Las Vegas Turn To Tv To Teach Storm Water Lessons
Creating television programs to teach the public about storm water pollution is a new feature of the Clark County Regional Flood Control District Stormwater Quality Management Committee’s responsibility.
In cooperation with the local municipalities, the Stormwater Quality Management Committee has produced several Public Service Announcements (PSAs) for television and radio about stormwater pollution.
These PSAs have been featured on the local TV channels as well as the Clark County Community Channel, Cable Channel 4.
A PSA on spring cleaning promoted the proper disposal of household chemicals including paint, paint thinner, herbicides, and pesticides.
This year, the committee has produced PSAs about car washing, fertilizer and pet waste and how to keep them from entering the storm water and ending up in Lake Mead, which supplies the drinking water for the city of Las Vegas and surrounding communities.
The committee hopes to promote the use of commercial car washes that capture and recycle waste water. Water runoff from washing cars on streets allows soap and oil residue to flow into storm drains via streets and gutters.
The largest source of stormwater pollution in Southern Nevada results from everyday activities, the committee says. Anything dumped or dropped on the ground or in the gutter contributes to stormwater pollution, so the Clark County Regional Flood Control District hopes to teach the public not to discard pollutants.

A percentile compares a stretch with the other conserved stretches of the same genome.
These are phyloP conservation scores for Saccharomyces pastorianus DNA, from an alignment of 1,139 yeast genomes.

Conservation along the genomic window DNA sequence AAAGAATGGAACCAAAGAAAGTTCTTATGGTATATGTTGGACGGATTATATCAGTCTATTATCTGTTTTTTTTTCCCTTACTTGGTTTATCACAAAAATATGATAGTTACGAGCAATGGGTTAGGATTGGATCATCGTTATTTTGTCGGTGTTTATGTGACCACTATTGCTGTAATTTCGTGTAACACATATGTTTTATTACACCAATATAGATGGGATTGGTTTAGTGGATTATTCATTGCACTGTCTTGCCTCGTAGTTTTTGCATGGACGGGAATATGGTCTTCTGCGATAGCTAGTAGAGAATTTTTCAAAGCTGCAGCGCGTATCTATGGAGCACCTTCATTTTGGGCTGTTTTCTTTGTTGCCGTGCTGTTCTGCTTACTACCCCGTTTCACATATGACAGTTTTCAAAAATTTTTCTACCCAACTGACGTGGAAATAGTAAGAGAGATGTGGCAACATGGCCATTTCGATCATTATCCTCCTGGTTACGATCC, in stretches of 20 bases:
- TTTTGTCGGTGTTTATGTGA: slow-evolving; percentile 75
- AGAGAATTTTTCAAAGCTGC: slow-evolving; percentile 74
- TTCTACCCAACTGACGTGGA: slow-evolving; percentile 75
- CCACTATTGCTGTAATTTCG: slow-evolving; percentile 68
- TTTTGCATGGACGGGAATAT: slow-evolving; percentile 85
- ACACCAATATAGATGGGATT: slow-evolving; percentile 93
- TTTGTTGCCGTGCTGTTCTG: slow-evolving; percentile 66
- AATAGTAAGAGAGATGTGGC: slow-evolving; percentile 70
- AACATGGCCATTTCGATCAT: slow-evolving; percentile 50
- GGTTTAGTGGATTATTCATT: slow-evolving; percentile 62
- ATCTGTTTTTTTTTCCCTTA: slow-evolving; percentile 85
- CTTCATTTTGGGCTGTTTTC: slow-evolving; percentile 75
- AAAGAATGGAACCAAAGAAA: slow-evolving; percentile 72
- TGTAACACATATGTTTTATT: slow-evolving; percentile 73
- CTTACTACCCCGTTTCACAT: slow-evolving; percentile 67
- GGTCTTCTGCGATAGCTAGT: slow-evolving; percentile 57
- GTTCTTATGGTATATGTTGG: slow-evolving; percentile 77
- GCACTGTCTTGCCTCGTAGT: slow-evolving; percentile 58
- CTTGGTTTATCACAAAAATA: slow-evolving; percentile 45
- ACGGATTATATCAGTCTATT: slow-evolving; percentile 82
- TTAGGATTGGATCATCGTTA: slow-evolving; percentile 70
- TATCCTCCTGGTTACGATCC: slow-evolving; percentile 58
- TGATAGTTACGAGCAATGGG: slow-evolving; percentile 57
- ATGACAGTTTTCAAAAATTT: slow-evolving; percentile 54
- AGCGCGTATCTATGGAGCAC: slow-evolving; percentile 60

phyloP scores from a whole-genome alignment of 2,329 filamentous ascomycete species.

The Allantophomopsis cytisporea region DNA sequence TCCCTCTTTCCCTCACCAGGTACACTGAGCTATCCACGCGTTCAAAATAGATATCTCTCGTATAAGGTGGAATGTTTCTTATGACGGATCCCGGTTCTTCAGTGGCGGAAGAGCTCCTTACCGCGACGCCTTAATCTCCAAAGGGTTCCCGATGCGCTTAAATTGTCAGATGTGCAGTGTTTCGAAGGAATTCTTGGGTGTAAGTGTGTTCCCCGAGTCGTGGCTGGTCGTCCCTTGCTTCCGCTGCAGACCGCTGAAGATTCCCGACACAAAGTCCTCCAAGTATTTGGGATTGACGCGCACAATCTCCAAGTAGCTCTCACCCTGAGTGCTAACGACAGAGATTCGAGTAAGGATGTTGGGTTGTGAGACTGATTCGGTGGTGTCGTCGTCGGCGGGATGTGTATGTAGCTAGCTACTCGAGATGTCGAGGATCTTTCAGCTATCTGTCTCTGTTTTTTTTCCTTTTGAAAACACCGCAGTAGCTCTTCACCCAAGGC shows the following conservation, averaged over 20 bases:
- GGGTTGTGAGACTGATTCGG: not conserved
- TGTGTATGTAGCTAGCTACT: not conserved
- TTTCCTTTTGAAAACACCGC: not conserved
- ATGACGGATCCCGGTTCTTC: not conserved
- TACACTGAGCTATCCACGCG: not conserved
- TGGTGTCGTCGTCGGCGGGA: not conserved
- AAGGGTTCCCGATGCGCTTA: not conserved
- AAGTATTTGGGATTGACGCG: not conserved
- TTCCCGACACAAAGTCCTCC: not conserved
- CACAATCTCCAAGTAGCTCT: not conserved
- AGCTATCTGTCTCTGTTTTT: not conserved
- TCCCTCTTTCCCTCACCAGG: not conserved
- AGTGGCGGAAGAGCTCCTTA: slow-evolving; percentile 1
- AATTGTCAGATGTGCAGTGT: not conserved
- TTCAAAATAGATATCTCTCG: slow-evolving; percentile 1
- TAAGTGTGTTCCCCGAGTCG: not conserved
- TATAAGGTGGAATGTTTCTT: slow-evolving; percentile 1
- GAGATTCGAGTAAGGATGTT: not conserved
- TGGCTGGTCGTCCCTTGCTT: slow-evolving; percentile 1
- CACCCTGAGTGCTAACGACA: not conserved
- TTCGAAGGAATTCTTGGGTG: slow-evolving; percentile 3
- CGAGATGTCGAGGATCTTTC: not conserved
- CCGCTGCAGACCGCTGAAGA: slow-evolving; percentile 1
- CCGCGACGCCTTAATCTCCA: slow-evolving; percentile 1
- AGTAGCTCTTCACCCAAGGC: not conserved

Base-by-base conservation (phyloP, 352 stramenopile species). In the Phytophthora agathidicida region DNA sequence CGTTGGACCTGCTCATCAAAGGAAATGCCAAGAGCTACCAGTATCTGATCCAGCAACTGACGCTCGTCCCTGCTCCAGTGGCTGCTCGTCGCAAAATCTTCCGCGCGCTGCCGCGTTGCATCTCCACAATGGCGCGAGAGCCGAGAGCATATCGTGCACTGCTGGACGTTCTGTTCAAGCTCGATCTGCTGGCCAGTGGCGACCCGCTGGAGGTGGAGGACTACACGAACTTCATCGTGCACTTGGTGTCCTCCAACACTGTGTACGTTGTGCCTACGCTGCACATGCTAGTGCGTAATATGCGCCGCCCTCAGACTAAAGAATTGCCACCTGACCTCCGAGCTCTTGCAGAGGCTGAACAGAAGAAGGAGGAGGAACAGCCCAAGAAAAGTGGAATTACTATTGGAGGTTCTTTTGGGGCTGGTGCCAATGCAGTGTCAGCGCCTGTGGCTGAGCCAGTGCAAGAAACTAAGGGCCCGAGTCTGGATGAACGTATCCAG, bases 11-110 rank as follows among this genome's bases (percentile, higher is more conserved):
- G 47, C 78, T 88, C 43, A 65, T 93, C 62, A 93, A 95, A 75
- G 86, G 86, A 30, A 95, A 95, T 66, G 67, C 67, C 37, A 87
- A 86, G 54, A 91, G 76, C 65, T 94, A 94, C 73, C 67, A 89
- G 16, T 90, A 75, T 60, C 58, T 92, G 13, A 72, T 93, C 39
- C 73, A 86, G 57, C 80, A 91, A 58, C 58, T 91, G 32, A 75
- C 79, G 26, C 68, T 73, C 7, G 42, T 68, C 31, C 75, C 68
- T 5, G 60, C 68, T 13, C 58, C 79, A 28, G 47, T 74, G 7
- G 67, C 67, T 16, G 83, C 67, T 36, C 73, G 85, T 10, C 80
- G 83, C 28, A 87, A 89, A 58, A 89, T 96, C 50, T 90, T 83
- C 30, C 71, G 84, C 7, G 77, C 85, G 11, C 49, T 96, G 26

The most common pollutants are trash, such as fast-food wrappers, cigarette butts, and styrofoam containers as well as toxins such as used motor oil, antifreeze, fertilizer, pesticides, and sewage overflow.
These pollutants are picked up as water from rain, hoses, and sprinklers, drains from streets, parking lots, and lawns and enters the 66,000 catch basins throughout Las Vegas and Southern Nevada.
From there, this untreated “toxic soup” flows through a massive system of pipes and open channels straight to the Las Vegas Wash.
During a storm event, water runoff is carried by the Las Vegas storm drain system directly into the Las Vegas Wash, which drains to Lake Mead.
Contaminated stormwater receives no treatment because of the sheer volume of runoff from an area encompassing 1,600 square miles. The committee says that the cost of treating Clark County’s storm water would be so high that it would exceed available resources.
Provided by the Environmental News Service.